Ladama is a band that came together from four different regions. They are Lara Klaus (drummer, Brazil), Daniela Serna (percussion, Colombia), Mafer Fernanda Gonzalez (bandola player, Venezuela) and Sara Lucas (guitarist, United States). Their lyrics are filled with political/social messages, their sound is joyous. If you understand their languages, you may be inspired to take some sort of social action. If you don't, it all sounds beautifully rhythmic and melodic. In this discussion, they share their origin story and explain the messages behind some of their most powerful songs.Dan MacIntosh (Songfacts): Let's talk about songs and songwriting. Can you talk me through a few of the songs you're most proud of and tell the stories behind them?
Sara Lucas: Should we start with "Confesión" because it was the beginning?
Daniela Serna: "Confesión" was the first song we wrote together when we were "One Beat," which is a program sponsored by the State Department, where we met in 2014. This was a space to create freely, and Maria and Sara were very interested in writing something in Spanish. Sara was learning Spanish back in those days, and I was kind of a bridge between the two of them because Maria was quoting ideas in Spanish and I was explaining to Sara in English.
It's a song about women's solitude, and how that is something normal that we should love and embrace instead of being afraid of that. How as a woman, you are connected to the moon, and you have dreams and you want to love, but at the same time, if you are alone, it can be hard to do, but it's really important.
Songfacts: And you covered the song "Compared To What."
Lucas: Gene McDaniels.
Songfacts: That shows you can play soul music.
Lucas: What's really interesting about that song is that it started with Pat (Swoboda) playing in five in our rehearsal space, and I just started riffing because I wanted to find a way for us to get into it, and then Lara came in with her crazy drumming - amazing drumming - and then we started playing pika pika, which is an Afro-Coastal Caribbean rhythm from Colombia.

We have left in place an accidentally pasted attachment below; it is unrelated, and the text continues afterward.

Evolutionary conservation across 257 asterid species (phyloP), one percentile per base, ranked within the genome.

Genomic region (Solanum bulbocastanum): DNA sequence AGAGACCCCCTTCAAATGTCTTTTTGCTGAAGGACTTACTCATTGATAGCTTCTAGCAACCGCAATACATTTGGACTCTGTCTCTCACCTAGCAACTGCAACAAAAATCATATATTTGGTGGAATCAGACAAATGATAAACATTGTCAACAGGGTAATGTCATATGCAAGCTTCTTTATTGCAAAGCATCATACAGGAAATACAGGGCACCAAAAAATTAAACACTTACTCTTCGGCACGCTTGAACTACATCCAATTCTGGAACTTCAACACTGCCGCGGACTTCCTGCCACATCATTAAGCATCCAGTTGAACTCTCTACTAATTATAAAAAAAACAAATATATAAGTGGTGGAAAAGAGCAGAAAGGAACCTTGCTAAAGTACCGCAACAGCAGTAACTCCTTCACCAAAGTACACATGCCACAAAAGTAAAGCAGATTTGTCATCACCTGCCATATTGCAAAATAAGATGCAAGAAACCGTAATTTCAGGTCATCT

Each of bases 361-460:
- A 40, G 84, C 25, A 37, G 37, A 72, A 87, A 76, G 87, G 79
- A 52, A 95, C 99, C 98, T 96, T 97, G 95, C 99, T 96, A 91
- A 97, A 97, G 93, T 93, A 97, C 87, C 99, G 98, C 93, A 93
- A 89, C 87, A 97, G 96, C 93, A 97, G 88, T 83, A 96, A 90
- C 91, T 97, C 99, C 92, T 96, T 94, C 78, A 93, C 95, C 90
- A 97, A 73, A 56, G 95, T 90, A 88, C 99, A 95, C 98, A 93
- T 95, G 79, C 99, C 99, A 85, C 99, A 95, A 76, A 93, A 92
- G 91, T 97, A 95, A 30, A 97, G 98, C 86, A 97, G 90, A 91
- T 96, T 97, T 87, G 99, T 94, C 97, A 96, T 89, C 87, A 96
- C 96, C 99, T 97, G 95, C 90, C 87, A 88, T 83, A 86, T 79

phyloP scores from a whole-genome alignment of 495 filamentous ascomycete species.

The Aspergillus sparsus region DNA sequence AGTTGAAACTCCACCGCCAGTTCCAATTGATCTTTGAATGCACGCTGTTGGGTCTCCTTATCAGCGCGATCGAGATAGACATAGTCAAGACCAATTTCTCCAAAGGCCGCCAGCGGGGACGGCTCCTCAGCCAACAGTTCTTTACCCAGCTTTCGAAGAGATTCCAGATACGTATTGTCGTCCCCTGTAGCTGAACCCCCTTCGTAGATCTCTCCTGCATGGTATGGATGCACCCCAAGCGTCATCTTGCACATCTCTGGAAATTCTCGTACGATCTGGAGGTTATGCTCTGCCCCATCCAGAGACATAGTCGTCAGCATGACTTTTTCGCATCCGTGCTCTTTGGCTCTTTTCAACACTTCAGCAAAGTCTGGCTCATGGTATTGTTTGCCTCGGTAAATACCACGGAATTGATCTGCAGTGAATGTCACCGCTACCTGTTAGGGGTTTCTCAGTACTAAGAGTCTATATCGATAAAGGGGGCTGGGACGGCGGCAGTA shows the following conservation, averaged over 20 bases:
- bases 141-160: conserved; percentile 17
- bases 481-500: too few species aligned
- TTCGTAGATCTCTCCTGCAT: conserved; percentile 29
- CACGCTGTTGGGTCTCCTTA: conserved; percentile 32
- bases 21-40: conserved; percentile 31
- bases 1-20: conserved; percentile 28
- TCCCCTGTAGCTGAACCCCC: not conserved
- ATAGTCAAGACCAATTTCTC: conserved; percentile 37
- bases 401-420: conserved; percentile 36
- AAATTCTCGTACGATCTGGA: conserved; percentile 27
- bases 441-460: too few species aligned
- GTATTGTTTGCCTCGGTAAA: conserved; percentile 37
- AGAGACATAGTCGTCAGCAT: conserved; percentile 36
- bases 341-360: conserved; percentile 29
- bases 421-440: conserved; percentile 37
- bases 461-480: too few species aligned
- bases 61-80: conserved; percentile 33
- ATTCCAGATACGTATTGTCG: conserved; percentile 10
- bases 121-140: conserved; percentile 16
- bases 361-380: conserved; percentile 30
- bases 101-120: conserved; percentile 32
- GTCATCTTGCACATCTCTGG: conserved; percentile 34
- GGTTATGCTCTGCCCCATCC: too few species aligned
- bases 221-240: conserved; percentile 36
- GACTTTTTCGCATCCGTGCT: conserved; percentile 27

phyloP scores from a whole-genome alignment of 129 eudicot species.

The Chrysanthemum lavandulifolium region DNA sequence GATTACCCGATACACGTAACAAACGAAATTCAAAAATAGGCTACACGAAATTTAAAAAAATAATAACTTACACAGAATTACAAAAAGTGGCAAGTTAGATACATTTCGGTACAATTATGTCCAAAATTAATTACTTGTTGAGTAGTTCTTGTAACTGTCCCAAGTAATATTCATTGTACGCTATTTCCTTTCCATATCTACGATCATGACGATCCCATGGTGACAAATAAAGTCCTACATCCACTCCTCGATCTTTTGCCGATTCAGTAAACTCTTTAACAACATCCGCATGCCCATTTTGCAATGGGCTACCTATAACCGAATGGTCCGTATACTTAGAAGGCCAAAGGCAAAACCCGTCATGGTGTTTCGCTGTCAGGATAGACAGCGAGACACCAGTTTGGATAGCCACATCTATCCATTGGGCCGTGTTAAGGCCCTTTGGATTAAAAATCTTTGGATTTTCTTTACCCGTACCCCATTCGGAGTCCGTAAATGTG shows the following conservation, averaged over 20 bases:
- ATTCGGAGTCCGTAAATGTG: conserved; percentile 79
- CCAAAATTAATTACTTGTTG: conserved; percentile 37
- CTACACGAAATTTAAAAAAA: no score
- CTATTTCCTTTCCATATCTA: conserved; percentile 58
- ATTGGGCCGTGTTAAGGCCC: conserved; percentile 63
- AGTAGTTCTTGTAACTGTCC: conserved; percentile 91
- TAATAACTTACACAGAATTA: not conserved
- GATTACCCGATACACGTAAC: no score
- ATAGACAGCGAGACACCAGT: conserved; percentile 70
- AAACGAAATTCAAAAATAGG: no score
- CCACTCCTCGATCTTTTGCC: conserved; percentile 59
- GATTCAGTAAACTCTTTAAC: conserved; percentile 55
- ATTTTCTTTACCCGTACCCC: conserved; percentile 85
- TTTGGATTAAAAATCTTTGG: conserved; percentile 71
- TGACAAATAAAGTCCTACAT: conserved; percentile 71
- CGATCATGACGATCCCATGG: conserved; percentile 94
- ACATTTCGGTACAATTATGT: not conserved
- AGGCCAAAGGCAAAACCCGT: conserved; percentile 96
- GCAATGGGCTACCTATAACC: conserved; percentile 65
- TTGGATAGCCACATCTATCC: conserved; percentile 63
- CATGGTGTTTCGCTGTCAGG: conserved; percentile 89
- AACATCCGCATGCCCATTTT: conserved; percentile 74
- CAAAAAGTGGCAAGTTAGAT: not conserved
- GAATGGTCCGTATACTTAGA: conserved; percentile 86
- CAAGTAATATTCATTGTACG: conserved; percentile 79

Songfacts: How did you know that you would make a great band?
Mafer Fernanda Gonzalez: I met them in this residency, and I just told them, "Guys, you are perfect to come to my country and share with the kids in Venezuela and the kids in my neighborhood. They have to know you exist as an example for women."
In my country, they have an interesting situation because they get pregnant really early - like 12 years old. So I said, "Guys, you have to come to my country." And then we decided we can share music in a beautiful and collaborative way as professional musicians, educators, pioneers. Then we started to think about being a band, not just a project. I think it was from the beginning.
Lucas: Yeah, I think the ideas exchanged beyond the music, that's why it works and flows so well.
Songfacts: Where does the inspiration come from?
Lucas: It comes from a very organic place that Maria was speaking to where you bring women together to share their unique strength, powers and possibilities to create a Pan-American idea of what it means to work across these cultures.
Songfacts: Is there prejudice in some of the Latin American countries where women are not supported in forming a band?
Lucas: Well, people are like that here too.
Lara Klaus: Nowadays, we can see that we aren't the only ones doing a girl band. It happens, but it was really continental from the beginning. The whole point behind it was political and social because maybe people in our countries do it, but they are not conscious about the repercussions this can have, even in politics. That's something we have in common as well, so musically and socially speaking we come from music from Latin American traditional range - from Cumbia in Colombia, Joropo in Venezuela, Brazil and the United States - but we want to go beyond this range. We have different influences and we are very conscious that we have a voice for the next generation to give them the possibility to create different societies because our societies are very unequal for women.
Songfacts: Let's talk about one of your other songs.
Klaus: "Elo" which is a song in Portuguese. "Elo" means "bond."
Some of our songs we write together and sometimes I write a song, and when I bring it in we arrange it together and it becomes a Ladama song. But "Elo" I wrote because I wanted to do something with a traditional rhythm from my region, but it became another thing - it has all the other flavors of each country.
But in "Elo" we wanted to bring this idea of making a bond, making a connection and working in collaboration in what we do, so it's about making a bond, enjoying life as a group, as a community.
Songfacts: What's another song that has a message that could get missed?
Lucas: We have a song called "Atravessadora" which in Portuguese means "middle person." And that is a song about the idea of living life in a state of limbo, where you have to decide against your inner moral compass to potentially survive in a world that does not help or benefit from the status quo. The whole song is a question: Are we going to repeat our past by trying to save ourselves? And what does it mean to save ourselves? What do we do?
Songfacts: How much does the current political climate impact your music?
Lucas: A lot. Also, because we are a band of people from different countries, we're watching that but we're also watching the rest of the world.
Klaus: There's a movement in Brazil right now that is racist, homophobic, anti-democracy. People are moved by hate. I think this wave of hate makes people get excited, so I think we are living this right now.
December 6, 2018. More info at ladamaproject.org
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